Driven to Succeed
Both on the golf course and off, Taylar Jaramillo has plenty of drive.
Jaramillo, a former two-time Class 4A state golf champion at Belen High School, just wrapped up her sophomore season at St. Francis University, a Division I school in Loretto, Pa., by finishing seventh at the Northeast Conference Championship and earning All-NEC First Team honors.
In March, Jaramillo was honored by the New Mexico Activities Association for her work and achievements off the course.
The NMAA awarded Jaramillo with the Adult Sportsmanship Award for her role in organizing a charity golf tournament for the NMAA Foundation to honor longtime New Mexico prep coach and former associate director of the NMAA Mario Martinez, who died in 2012 after a battle with cancer.
“Taylar is an excellent golfer and person,” NMAA Foundation program manager Gene Pino said. “She earned this award because of her unselfishness and her character and sportsmanship.”
Martinez, a Springer native who won a total of 12 state championships in three sports, lived in Belen after retiring in 2010, where he formed a friendship with Jaramillo.
“He was my neighbor, friend and mentor,” Jaramillo said. “He helped me a lot with the mental aspects of golf.”
Jaramillo spent her first summer home from college rounding up sponsors and finding players for the tournament.
“I had to go out and get sponsors from local communities,” Jaramillo said. “It was very hard. It took a lot of time going to businesses and getting the sponsors.”
Jaramillo’s hard work paid off. The tournament was played Aug. 17, 2013, at Tierra del Sol Golf Course in Belen and raised $8,000 for the NMAA Foundation. The money was used to fund a second Mario Martinez Memorial Scholarship – which had awarded just one student-athlete from New Mexico during its first year in 2013.
“I felt that he had given a lot to the athletes in New Mexico.” Jaramillo said. “He was a coach for many, many years. I just thought it would be a good way to honor him and help out the foundation as well.”
While her charity drive was a success, her drives on the course have also been worthy of praise.
Jaramillo, listed at 5-foot-3 and 105 pounds at St. Francis, consistently hits her drives over 250 yards.
“It’s incredible to watch her hit the ball,” St. Francis Head Coach Mary Kate Williams said. “She’s such a tiny girl and she generates such power in her golf swing. It’s really incredible to watch. She has one of the best golf swings I’ve ever seen. It’s so consistent. It repeats and there’s no wasted effort. She really surprised me with her ability.”
That ability has taken her from a little kid running around on the course to a potential collegiate championship contender.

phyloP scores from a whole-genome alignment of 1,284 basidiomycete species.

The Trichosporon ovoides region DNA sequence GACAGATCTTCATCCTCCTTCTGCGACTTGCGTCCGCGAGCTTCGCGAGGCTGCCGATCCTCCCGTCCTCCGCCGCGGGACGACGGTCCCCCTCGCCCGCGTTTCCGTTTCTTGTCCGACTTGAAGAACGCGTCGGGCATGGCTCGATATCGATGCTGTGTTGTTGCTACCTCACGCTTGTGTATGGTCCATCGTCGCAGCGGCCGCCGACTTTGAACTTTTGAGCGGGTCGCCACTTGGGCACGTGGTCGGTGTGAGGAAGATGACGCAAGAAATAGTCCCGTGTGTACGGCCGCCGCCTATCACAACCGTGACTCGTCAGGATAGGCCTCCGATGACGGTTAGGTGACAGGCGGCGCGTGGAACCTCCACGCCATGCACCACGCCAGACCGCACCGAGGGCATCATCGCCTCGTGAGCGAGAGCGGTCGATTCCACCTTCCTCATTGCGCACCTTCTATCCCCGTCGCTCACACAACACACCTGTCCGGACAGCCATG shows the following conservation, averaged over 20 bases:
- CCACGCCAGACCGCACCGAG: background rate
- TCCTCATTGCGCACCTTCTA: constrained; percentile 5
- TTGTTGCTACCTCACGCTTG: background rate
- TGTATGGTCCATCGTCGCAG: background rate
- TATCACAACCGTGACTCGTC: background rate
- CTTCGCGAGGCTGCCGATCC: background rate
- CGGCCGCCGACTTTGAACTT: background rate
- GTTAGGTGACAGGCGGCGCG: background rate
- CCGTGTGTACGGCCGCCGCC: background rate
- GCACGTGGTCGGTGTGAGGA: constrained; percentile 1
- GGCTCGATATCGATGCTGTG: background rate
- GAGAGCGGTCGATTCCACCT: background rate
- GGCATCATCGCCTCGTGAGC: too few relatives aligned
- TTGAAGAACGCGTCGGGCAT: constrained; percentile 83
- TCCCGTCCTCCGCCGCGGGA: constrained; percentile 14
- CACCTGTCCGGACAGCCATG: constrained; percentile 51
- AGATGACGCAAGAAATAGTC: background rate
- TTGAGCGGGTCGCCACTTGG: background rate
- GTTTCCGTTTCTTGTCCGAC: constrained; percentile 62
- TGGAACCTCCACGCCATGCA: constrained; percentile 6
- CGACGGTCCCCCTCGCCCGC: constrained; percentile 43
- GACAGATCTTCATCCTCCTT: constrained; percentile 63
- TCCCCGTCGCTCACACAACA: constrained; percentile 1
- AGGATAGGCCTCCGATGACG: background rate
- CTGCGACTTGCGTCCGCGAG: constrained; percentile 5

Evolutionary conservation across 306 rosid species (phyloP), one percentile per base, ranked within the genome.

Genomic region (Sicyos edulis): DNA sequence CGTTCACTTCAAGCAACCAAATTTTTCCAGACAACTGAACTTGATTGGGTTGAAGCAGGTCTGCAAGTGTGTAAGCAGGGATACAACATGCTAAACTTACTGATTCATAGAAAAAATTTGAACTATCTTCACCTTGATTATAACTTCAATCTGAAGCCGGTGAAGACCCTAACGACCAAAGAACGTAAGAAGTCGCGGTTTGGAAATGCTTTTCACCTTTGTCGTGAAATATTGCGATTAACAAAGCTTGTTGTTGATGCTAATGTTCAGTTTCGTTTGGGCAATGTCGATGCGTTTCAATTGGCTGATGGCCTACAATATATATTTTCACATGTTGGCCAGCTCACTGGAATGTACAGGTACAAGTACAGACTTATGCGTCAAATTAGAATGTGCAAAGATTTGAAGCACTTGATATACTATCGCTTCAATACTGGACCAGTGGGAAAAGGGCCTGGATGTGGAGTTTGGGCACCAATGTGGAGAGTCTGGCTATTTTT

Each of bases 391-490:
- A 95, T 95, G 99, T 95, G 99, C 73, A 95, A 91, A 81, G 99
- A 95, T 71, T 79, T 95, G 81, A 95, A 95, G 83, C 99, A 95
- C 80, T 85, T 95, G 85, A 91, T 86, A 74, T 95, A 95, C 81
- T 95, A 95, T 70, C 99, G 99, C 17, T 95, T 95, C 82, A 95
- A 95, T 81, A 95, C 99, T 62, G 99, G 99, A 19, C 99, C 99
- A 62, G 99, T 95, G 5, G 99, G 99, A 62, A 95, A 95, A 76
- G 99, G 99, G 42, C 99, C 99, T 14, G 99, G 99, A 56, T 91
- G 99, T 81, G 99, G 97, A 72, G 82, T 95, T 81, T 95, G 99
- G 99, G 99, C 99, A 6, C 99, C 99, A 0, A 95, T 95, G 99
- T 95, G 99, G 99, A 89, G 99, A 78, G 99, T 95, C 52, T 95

“My dad took me out when I was little,” Jaramillo said. “I liked driving the cart around, and I would hit a few balls here and there. When I was 9 they entered me into a junior PGA event, and that’s where it kind of took off. It was pretty natural. … My sophomore year in high school is when I started to realize that I could go somewhere with it.”
Jaramillo finished second at state as a prep sophomore. She then won the 4A individual titles in 2011 and 2012. Jaramillo, who also earned Sun Country Junior Tour Player of the Year four times, earned a full scholarship to St. Francis and made a great first impression on her coach.
“She’s been a leader, even at such a young age,” Williams said. “She’s been an ideal player for me to have around. She was an amazing pickup for St. Francis University.”
On April 8 in Gettysburg, Pa., Jaramillo got her first taste of winning in college by shooting a 155 (78-77) and capturing the Wagner Seahawk Invitational.
After finishing this season strong, she wants the momentum to carry over to next season – individually and team-wise.
“I hope that our team can win a conference championship. We were really close this year,” Jaramillo said. “Of course, winning a few more tournaments would be nice and possibly winning a conference title myself would be a great accomplishment.”
Jaramillo, a member of the National Honor Society in high school, is studying accounting at St. Francis and has a 3.6 grade-point average. She also hopes to play on the LPGA Tour.
“Hopefully when I graduate I can pursue that, if not sooner,” she said. “I definitely need to keep working on the mental game, (and) chipping and putting are parts of my game that need to be worked on. I’ll always try to remain humble no matter what the outcome is.”
Williams is optimistic that Jaramillo can make it professionally.
“She knows where she has to improve and she’s always setting goals for herself,” Williams said. “She’s accomplished a lot in the last two years and I know if that’s a goal of hers, she can definitely do it.”